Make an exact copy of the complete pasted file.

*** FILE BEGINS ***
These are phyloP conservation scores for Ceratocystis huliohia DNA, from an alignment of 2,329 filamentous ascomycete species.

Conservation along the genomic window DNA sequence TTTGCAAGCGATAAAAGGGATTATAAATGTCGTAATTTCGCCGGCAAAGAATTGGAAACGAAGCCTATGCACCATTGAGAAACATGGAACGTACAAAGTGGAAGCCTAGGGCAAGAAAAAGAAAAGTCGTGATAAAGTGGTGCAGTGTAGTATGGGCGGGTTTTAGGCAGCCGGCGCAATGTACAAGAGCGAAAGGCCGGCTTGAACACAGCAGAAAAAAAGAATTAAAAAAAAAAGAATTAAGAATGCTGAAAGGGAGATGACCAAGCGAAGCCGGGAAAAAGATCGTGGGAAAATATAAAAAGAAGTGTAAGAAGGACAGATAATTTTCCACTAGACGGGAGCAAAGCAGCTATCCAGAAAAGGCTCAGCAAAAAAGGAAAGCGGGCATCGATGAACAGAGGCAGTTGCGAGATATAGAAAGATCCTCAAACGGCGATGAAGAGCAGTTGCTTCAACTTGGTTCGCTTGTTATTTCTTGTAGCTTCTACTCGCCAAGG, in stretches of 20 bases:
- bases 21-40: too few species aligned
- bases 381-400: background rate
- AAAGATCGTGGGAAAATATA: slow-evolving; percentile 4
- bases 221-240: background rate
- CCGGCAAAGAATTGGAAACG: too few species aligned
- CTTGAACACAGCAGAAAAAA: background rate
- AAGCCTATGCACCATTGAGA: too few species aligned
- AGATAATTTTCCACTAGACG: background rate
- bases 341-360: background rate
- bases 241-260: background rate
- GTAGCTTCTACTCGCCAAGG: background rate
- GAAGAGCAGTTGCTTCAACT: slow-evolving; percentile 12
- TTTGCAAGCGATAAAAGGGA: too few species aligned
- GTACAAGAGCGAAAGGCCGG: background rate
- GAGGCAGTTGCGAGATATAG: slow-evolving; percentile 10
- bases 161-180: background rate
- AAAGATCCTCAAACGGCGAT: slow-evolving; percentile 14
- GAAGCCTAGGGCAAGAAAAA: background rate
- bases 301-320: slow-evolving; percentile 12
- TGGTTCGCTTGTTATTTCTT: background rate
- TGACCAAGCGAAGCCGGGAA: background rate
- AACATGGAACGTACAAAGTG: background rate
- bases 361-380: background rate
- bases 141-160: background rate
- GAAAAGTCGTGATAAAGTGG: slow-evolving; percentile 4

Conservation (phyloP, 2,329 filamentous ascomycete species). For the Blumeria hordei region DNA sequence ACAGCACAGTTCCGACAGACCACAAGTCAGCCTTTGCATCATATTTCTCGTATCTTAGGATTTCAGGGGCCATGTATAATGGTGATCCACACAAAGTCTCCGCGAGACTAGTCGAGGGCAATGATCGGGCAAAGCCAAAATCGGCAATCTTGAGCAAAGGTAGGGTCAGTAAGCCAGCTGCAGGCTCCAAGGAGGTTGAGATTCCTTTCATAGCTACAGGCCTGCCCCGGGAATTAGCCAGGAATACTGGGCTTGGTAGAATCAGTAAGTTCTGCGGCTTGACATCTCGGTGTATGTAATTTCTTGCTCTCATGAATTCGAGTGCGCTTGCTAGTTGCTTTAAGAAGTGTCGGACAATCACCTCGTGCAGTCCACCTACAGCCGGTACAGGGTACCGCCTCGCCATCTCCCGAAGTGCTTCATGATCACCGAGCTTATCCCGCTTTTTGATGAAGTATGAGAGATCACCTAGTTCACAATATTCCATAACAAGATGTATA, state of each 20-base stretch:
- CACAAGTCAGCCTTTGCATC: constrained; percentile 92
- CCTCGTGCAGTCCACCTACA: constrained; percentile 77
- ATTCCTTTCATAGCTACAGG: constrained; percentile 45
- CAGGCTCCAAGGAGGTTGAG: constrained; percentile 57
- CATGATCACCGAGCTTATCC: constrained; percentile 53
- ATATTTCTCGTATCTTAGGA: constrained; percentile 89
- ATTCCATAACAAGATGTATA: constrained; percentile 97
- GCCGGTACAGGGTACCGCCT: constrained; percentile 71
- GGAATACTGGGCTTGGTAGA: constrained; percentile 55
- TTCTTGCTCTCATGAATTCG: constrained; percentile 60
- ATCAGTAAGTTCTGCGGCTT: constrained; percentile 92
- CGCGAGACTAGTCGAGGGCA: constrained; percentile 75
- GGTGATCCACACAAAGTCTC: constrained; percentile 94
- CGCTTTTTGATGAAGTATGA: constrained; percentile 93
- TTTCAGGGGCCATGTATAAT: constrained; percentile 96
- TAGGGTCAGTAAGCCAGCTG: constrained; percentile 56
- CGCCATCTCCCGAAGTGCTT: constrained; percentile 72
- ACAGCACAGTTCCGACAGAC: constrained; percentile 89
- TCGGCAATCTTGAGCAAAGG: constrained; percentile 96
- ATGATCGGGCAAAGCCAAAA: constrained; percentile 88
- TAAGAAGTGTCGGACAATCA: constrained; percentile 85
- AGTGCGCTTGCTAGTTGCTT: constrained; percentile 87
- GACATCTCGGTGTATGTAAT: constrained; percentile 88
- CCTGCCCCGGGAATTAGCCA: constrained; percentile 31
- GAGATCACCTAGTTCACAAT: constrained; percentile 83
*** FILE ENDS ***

These are phyloP conservation scores for Ceratocystis huliohia DNA, from an alignment of 2,329 filamentous ascomycete species.

Conservation along the genomic window DNA sequence TTTGCAAGCGATAAAAGGGATTATAAATGTCGTAATTTCGCCGGCAAAGAATTGGAAACGAAGCCTATGCACCATTGAGAAACATGGAACGTACAAAGTGGAAGCCTAGGGCAAGAAAAAGAAAAGTCGTGATAAAGTGGTGCAGTGTAGTATGGGCGGGTTTTAGGCAGCCGGCGCAATGTACAAGAGCGAAAGGCCGGCTTGAACACAGCAGAAAAAAAGAATTAAAAAAAAAAGAATTAAGAATGCTGAAAGGGAGATGACCAAGCGAAGCCGGGAAAAAGATCGTGGGAAAATATAAAAAGAAGTGTAAGAAGGACAGATAATTTTCCACTAGACGGGAGCAAAGCAGCTATCCAGAAAAGGCTCAGCAAAAAAGGAAAGCGGGCATCGATGAACAGAGGCAGTTGCGAGATATAGAAAGATCCTCAAACGGCGATGAAGAGCAGTTGCTTCAACTTGGTTCGCTTGTTATTTCTTGTAGCTTCTACTCGCCAAGG, in stretches of 20 bases:
- bases 21-40: too few species aligned
- bases 381-400: background rate
- AAAGATCGTGGGAAAATATA: slow-evolving; percentile 4
- bases 221-240: background rate
- CCGGCAAAGAATTGGAAACG: too few species aligned
- CTTGAACACAGCAGAAAAAA: background rate
- AAGCCTATGCACCATTGAGA: too few species aligned
- AGATAATTTTCCACTAGACG: background rate
- bases 341-360: background rate
- bases 241-260: background rate
- GTAGCTTCTACTCGCCAAGG: background rate
- GAAGAGCAGTTGCTTCAACT: slow-evolving; percentile 12
- TTTGCAAGCGATAAAAGGGA: too few species aligned
- GTACAAGAGCGAAAGGCCGG: background rate
- GAGGCAGTTGCGAGATATAG: slow-evolving; percentile 10
- bases 161-180: background rate
- AAAGATCCTCAAACGGCGAT: slow-evolving; percentile 14
- GAAGCCTAGGGCAAGAAAAA: background rate
- bases 301-320: slow-evolving; percentile 12
- TGGTTCGCTTGTTATTTCTT: background rate
- TGACCAAGCGAAGCCGGGAA: background rate
- AACATGGAACGTACAAAGTG: background rate
- bases 361-380: background rate
- bases 141-160: background rate
- GAAAAGTCGTGATAAAGTGG: slow-evolving; percentile 4

Conservation (phyloP, 2,329 filamentous ascomycete species). For the Blumeria hordei region DNA sequence ACAGCACAGTTCCGACAGACCACAAGTCAGCCTTTGCATCATATTTCTCGTATCTTAGGATTTCAGGGGCCATGTATAATGGTGATCCACACAAAGTCTCCGCGAGACTAGTCGAGGGCAATGATCGGGCAAAGCCAAAATCGGCAATCTTGAGCAAAGGTAGGGTCAGTAAGCCAGCTGCAGGCTCCAAGGAGGTTGAGATTCCTTTCATAGCTACAGGCCTGCCCCGGGAATTAGCCAGGAATACTGGGCTTGGTAGAATCAGTAAGTTCTGCGGCTTGACATCTCGGTGTATGTAATTTCTTGCTCTCATGAATTCGAGTGCGCTTGCTAGTTGCTTTAAGAAGTGTCGGACAATCACCTCGTGCAGTCCACCTACAGCCGGTACAGGGTACCGCCTCGCCATCTCCCGAAGTGCTTCATGATCACCGAGCTTATCCCGCTTTTTGATGAAGTATGAGAGATCACCTAGTTCACAATATTCCATAACAAGATGTATA, state of each 20-base stretch:
- CACAAGTCAGCCTTTGCATC: constrained; percentile 92
- CCTCGTGCAGTCCACCTACA: constrained; percentile 77
- ATTCCTTTCATAGCTACAGG: constrained; percentile 45
- CAGGCTCCAAGGAGGTTGAG: constrained; percentile 57
- CATGATCACCGAGCTTATCC: constrained; percentile 53
- ATATTTCTCGTATCTTAGGA: constrained; percentile 89
- ATTCCATAACAAGATGTATA: constrained; percentile 97
- GCCGGTACAGGGTACCGCCT: constrained; percentile 71
- GGAATACTGGGCTTGGTAGA: constrained; percentile 55
- TTCTTGCTCTCATGAATTCG: constrained; percentile 60
- ATCAGTAAGTTCTGCGGCTT: constrained; percentile 92
- CGCGAGACTAGTCGAGGGCA: constrained; percentile 75
- GGTGATCCACACAAAGTCTC: constrained; percentile 94
- CGCTTTTTGATGAAGTATGA: constrained; percentile 93
- TTTCAGGGGCCATGTATAAT: constrained; percentile 96
- TAGGGTCAGTAAGCCAGCTG: constrained; percentile 56
- CGCCATCTCCCGAAGTGCTT: constrained; percentile 72
- ACAGCACAGTTCCGACAGAC: constrained; percentile 89
- TCGGCAATCTTGAGCAAAGG: constrained; percentile 96
- ATGATCGGGCAAAGCCAAAA: constrained; percentile 88
- TAAGAAGTGTCGGACAATCA: constrained; percentile 85
- AGTGCGCTTGCTAGTTGCTT: constrained; percentile 87
- GACATCTCGGTGTATGTAAT: constrained; percentile 88
- CCTGCCCCGGGAATTAGCCA: constrained; percentile 31
- GAGATCACCTAGTTCACAAT: constrained; percentile 83